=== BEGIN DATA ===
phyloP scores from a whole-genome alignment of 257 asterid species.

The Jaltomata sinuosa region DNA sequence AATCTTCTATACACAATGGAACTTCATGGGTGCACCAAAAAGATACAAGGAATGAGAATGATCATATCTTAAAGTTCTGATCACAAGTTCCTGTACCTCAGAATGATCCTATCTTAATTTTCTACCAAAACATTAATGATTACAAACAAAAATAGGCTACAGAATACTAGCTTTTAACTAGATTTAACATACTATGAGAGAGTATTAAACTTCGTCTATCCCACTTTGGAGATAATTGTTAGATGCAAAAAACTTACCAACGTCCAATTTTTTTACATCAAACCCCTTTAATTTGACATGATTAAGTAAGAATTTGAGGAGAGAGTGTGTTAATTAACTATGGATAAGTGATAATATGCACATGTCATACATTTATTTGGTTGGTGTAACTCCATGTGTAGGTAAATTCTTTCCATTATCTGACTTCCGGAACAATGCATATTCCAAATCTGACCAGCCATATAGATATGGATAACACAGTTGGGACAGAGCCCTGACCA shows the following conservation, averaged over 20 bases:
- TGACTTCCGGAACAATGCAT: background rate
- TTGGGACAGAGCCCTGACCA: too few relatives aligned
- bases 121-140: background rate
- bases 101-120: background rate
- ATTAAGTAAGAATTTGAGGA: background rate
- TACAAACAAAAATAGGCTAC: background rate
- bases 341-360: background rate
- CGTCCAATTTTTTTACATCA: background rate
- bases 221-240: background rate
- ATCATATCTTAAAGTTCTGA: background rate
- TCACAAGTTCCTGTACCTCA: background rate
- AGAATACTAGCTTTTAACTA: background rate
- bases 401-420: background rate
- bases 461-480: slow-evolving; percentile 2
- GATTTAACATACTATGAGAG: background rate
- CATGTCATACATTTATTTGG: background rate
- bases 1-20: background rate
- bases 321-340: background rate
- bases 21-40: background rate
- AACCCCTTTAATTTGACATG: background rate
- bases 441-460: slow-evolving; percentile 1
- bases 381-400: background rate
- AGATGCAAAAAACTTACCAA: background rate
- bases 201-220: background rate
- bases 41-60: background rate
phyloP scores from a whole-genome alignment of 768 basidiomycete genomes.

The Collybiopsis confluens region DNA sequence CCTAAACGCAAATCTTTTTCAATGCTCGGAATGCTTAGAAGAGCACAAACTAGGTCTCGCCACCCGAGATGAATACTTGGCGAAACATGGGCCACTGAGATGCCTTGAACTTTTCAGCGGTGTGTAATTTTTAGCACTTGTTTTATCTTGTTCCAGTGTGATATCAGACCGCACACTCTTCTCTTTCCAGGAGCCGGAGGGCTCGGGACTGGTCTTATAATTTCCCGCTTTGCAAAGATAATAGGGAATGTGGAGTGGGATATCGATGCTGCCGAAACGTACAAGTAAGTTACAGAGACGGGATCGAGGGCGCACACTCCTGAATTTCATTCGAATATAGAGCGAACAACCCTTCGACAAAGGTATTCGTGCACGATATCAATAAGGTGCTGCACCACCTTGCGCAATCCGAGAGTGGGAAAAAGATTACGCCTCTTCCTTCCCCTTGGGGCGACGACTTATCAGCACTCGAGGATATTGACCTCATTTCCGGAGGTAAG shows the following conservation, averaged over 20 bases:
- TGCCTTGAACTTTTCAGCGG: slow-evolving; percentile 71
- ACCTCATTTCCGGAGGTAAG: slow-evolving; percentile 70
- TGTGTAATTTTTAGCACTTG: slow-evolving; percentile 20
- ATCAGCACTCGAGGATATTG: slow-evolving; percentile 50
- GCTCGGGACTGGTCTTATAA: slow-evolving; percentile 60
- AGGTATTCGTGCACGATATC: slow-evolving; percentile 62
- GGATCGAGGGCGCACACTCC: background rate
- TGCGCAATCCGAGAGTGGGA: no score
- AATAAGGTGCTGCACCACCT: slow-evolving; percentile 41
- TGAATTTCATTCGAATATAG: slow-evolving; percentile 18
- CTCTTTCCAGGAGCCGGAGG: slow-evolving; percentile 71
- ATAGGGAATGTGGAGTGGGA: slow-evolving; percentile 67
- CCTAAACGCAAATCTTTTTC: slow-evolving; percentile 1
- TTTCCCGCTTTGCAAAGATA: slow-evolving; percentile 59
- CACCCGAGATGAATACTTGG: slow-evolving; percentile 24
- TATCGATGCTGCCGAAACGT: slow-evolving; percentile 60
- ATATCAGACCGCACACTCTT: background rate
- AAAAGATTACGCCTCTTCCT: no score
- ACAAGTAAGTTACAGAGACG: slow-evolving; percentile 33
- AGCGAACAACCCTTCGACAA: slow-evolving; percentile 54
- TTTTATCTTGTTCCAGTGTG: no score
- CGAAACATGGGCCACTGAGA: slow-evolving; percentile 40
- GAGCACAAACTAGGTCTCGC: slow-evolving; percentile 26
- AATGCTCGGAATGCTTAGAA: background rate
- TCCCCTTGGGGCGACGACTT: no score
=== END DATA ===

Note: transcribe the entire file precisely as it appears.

phyloP scores from a whole-genome alignment of 257 asterid species.

The Jaltomata sinuosa region DNA sequence AATCTTCTATACACAATGGAACTTCATGGGTGCACCAAAAAGATACAAGGAATGAGAATGATCATATCTTAAAGTTCTGATCACAAGTTCCTGTACCTCAGAATGATCCTATCTTAATTTTCTACCAAAACATTAATGATTACAAACAAAAATAGGCTACAGAATACTAGCTTTTAACTAGATTTAACATACTATGAGAGAGTATTAAACTTCGTCTATCCCACTTTGGAGATAATTGTTAGATGCAAAAAACTTACCAACGTCCAATTTTTTTACATCAAACCCCTTTAATTTGACATGATTAAGTAAGAATTTGAGGAGAGAGTGTGTTAATTAACTATGGATAAGTGATAATATGCACATGTCATACATTTATTTGGTTGGTGTAACTCCATGTGTAGGTAAATTCTTTCCATTATCTGACTTCCGGAACAATGCATATTCCAAATCTGACCAGCCATATAGATATGGATAACACAGTTGGGACAGAGCCCTGACCA shows the following conservation, averaged over 20 bases:
- TGACTTCCGGAACAATGCAT: background rate
- TTGGGACAGAGCCCTGACCA: too few relatives aligned
- bases 121-140: background rate
- bases 101-120: background rate
- ATTAAGTAAGAATTTGAGGA: background rate
- TACAAACAAAAATAGGCTAC: background rate
- bases 341-360: background rate
- CGTCCAATTTTTTTACATCA: background rate
- bases 221-240: background rate
- ATCATATCTTAAAGTTCTGA: background rate
- TCACAAGTTCCTGTACCTCA: background rate
- AGAATACTAGCTTTTAACTA: background rate
- bases 401-420: background rate
- bases 461-480: slow-evolving; percentile 2
- GATTTAACATACTATGAGAG: background rate
- CATGTCATACATTTATTTGG: background rate
- bases 1-20: background rate
- bases 321-340: background rate
- bases 21-40: background rate
- AACCCCTTTAATTTGACATG: background rate
- bases 441-460: slow-evolving; percentile 1
- bases 381-400: background rate
- AGATGCAAAAAACTTACCAA: background rate
- bases 201-220: background rate
- bases 41-60: background rate
phyloP scores from a whole-genome alignment of 768 basidiomycete genomes.

The Collybiopsis confluens region DNA sequence CCTAAACGCAAATCTTTTTCAATGCTCGGAATGCTTAGAAGAGCACAAACTAGGTCTCGCCACCCGAGATGAATACTTGGCGAAACATGGGCCACTGAGATGCCTTGAACTTTTCAGCGGTGTGTAATTTTTAGCACTTGTTTTATCTTGTTCCAGTGTGATATCAGACCGCACACTCTTCTCTTTCCAGGAGCCGGAGGGCTCGGGACTGGTCTTATAATTTCCCGCTTTGCAAAGATAATAGGGAATGTGGAGTGGGATATCGATGCTGCCGAAACGTACAAGTAAGTTACAGAGACGGGATCGAGGGCGCACACTCCTGAATTTCATTCGAATATAGAGCGAACAACCCTTCGACAAAGGTATTCGTGCACGATATCAATAAGGTGCTGCACCACCTTGCGCAATCCGAGAGTGGGAAAAAGATTACGCCTCTTCCTTCCCCTTGGGGCGACGACTTATCAGCACTCGAGGATATTGACCTCATTTCCGGAGGTAAG shows the following conservation, averaged over 20 bases:
- TGCCTTGAACTTTTCAGCGG: slow-evolving; percentile 71
- ACCTCATTTCCGGAGGTAAG: slow-evolving; percentile 70
- TGTGTAATTTTTAGCACTTG: slow-evolving; percentile 20
- ATCAGCACTCGAGGATATTG: slow-evolving; percentile 50
- GCTCGGGACTGGTCTTATAA: slow-evolving; percentile 60
- AGGTATTCGTGCACGATATC: slow-evolving; percentile 62
- GGATCGAGGGCGCACACTCC: background rate
- TGCGCAATCCGAGAGTGGGA: no score
- AATAAGGTGCTGCACCACCT: slow-evolving; percentile 41
- TGAATTTCATTCGAATATAG: slow-evolving; percentile 18
- CTCTTTCCAGGAGCCGGAGG: slow-evolving; percentile 71
- ATAGGGAATGTGGAGTGGGA: slow-evolving; percentile 67
- CCTAAACGCAAATCTTTTTC: slow-evolving; percentile 1
- TTTCCCGCTTTGCAAAGATA: slow-evolving; percentile 59
- CACCCGAGATGAATACTTGG: slow-evolving; percentile 24
- TATCGATGCTGCCGAAACGT: slow-evolving; percentile 60
- ATATCAGACCGCACACTCTT: background rate
- AAAAGATTACGCCTCTTCCT: no score
- ACAAGTAAGTTACAGAGACG: slow-evolving; percentile 33
- AGCGAACAACCCTTCGACAA: slow-evolving; percentile 54
- TTTTATCTTGTTCCAGTGTG: no score
- CGAAACATGGGCCACTGAGA: slow-evolving; percentile 40
- GAGCACAAACTAGGTCTCGC: slow-evolving; percentile 26
- AATGCTCGGAATGCTTAGAA: background rate
- TCCCCTTGGGGCGACGACTT: no score